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Since the late 1990s/early 2000s, however, more originally English-language programs that air on major free-to-air networks (i.e. 5, ABS-CBN, GMA) have been dubbed into Filipino. Even the former Studio 23 (now S+A), once known for its airing programs in English, had adopted Filipino language dubbing for some of its foreign programs. Children's programs from cable networks Nickelodeon, Cartoon Network, and Disney Channel shown on 5, GMA, or ABS-CBN, have long been dubbed into Filipino or another Philippine regional language. Animated Disney films are often dubbed in Filipino except for the singing scenes, which are shown in their original language (though in recent years, there has been an increase in number of Disney musicals having their songs also translated such as Frozen). GMA News TV airs some documentaries, movies, and reality series originally shown in the English language as dubbed in Filipino.
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The Germanophone dubbing market is the largest in Europe. Germany has the most foreign-movie-dubbing studios per capita and per given area in the world and according to the German newspaper Die Welt 52% of all voice actors currently work in the German dubbing industry. In Germany and Austria, practically all films, shows, television series and foreign soap operas are shown in dubbed versions created for the German market. Dubbing films is a traditional and common practice in German-speaking Europe, since subtitles are not accepted and used as much as in other European countries. According to a European study, Austria is the country with the highest rejection rate (more than 70 percent) of subtitles, followed by Italy, Spain and Germany.In German-speaking markets, computer and video games feature German text menus and are generally dubbed into the German language if speaking parts exist.
In Brazil, foreign programs are invariably dubbed into Brazilian Portuguese on free-to-air TV, with only a few exceptions. Films shown at cinemas are generally offered with both subtitled and dubbed versions, with dubbing frequently being the only choice for children's movies. Subtitling was primarily for adult audience movies until 2012. Since then, dubbed versions also became available for all ages. As a result, in recent years, more cinemas have opened in Brazil, attracting new audiences to the cinema who prefer dubbing. According to a Datafolha survey, 56% of Brazilian movie theaters' audience prefer to watch dubbed movies. Most of the dubbing studios in Brazil are in the cities of Rio de Janeiro and São Paulo.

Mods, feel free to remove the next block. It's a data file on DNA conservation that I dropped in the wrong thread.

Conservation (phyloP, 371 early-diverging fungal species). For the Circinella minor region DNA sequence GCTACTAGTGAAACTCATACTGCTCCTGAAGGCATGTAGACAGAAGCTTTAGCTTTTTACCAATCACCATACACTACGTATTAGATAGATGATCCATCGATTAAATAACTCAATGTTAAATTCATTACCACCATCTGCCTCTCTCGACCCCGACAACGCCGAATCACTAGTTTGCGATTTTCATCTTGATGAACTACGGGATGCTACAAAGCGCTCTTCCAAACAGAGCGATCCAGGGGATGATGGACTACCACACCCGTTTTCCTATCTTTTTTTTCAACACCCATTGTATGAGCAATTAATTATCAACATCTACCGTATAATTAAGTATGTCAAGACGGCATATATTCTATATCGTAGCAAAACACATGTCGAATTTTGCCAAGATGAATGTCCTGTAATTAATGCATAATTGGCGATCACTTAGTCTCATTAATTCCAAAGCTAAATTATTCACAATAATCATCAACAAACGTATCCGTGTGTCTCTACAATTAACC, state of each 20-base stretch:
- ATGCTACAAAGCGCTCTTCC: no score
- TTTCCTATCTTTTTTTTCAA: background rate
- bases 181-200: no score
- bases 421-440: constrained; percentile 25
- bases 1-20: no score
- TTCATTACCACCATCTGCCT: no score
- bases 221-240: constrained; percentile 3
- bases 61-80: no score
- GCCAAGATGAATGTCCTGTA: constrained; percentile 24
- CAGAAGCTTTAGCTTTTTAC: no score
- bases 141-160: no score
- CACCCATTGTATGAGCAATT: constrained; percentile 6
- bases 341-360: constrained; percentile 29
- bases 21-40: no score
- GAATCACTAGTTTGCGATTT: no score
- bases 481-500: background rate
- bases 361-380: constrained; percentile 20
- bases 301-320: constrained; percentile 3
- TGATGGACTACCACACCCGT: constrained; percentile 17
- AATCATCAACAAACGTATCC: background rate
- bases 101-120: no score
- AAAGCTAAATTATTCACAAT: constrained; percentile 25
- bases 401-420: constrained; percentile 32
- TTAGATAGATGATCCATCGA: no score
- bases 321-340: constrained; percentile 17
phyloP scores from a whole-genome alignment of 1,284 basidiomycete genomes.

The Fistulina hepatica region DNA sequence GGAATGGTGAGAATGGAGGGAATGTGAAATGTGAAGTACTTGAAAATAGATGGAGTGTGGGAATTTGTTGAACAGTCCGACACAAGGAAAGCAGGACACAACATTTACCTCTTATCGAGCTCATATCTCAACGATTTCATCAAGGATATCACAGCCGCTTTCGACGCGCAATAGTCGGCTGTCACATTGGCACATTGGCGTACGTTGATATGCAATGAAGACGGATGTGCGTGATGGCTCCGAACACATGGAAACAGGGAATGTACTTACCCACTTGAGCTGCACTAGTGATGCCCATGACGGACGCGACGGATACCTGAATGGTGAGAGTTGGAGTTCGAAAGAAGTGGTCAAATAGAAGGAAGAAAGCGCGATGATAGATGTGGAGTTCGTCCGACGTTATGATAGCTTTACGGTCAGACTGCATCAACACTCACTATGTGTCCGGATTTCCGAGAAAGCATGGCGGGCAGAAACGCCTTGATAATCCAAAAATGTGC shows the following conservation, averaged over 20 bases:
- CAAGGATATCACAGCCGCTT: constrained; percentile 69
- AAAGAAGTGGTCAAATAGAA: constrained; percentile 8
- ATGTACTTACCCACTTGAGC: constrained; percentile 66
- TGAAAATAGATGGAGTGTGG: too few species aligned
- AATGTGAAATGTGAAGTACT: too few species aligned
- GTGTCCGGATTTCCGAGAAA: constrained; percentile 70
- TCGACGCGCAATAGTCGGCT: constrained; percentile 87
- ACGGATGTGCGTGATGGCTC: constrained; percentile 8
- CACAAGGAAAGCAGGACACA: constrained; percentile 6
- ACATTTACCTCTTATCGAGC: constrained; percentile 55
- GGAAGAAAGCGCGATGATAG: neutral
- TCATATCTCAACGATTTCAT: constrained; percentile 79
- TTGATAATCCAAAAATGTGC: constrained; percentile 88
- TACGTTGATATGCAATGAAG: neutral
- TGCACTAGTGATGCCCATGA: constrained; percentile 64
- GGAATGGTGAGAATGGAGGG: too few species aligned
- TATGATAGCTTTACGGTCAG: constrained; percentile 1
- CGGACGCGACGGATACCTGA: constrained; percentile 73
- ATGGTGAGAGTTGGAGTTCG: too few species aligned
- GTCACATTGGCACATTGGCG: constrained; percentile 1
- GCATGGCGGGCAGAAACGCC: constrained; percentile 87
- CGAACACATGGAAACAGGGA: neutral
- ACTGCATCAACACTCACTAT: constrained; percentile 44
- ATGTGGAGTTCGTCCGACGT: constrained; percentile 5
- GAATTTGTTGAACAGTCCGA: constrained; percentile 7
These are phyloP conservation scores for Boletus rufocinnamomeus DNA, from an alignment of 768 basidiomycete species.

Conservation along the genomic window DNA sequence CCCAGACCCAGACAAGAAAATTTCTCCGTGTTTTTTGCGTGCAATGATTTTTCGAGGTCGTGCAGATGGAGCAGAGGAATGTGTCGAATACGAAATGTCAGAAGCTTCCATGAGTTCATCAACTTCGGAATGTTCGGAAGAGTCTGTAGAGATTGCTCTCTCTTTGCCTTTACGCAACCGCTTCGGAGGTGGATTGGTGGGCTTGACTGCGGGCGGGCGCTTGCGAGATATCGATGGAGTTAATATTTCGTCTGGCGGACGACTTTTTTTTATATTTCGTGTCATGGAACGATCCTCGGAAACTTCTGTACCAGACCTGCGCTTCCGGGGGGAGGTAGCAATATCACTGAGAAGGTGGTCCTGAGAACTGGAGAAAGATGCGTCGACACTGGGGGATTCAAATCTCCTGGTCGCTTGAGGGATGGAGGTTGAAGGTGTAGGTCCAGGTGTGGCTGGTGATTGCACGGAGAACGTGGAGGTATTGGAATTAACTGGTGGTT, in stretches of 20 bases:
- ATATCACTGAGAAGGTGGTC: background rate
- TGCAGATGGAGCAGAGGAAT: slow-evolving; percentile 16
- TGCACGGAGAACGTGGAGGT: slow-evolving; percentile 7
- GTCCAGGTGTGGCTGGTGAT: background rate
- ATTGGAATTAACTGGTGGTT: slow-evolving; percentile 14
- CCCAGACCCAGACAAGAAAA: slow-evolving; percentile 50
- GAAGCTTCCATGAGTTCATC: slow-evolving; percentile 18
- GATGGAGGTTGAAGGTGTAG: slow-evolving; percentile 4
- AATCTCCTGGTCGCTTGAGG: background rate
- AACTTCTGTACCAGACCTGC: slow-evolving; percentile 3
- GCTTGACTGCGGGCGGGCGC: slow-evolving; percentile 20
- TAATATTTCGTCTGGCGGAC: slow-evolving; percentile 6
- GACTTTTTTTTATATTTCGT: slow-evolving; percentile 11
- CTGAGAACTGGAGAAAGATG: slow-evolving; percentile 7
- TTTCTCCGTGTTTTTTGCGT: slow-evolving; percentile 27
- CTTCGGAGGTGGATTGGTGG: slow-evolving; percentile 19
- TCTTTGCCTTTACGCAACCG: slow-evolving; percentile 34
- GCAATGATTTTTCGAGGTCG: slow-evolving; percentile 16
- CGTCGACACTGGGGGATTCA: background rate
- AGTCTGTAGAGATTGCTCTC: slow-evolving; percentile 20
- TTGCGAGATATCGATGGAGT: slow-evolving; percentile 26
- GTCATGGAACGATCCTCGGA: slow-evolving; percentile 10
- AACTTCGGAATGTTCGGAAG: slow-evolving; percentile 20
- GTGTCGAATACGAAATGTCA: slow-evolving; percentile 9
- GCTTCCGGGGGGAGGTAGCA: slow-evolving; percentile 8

Pay TV commonly offers both dubbed and subtitled movies, with statistics showing that dubbed versions are becoming predominant. Most DVD and Blu-ray releases usually feature Portuguese, Spanish, and the original audio along with subtitles in native languages. Most video games are dubbed in Brazilian Portuguese rather than having European Portuguese dubs alone. Games such as Halo 3, God of War: Ascension, inFamous 2, Assassin's Creed III, Skylanders: Spyro's Adventure, World of Warcraft and others are dubbed in Brazilian Portuguese. This is because despite the dropping of the dubbing law in Portugal in 1994, most companies in that country use the Brazilian Portuguese because of traditional usage during the days of the dubbing rule, along with these dubbings being more marketable than European Portuguese.
For Spanish-speaking countries, all foreign-language programs, films, cartoons and documentaries shown on free-to-air TV networks are dubbed into Standard Spanish, (mainly in Mexico, Venezuela or Argentina) while broadcasts on cable and satellite pan-regional channels (i.e. Discovery Kids) are either dubbed or subtitled. In theaters, children's movies and most blockbuster films are dubbed into Standard Spanish, and are sometimes further dubbed into regional dialects of Spanish where they are released. 076b4e4f54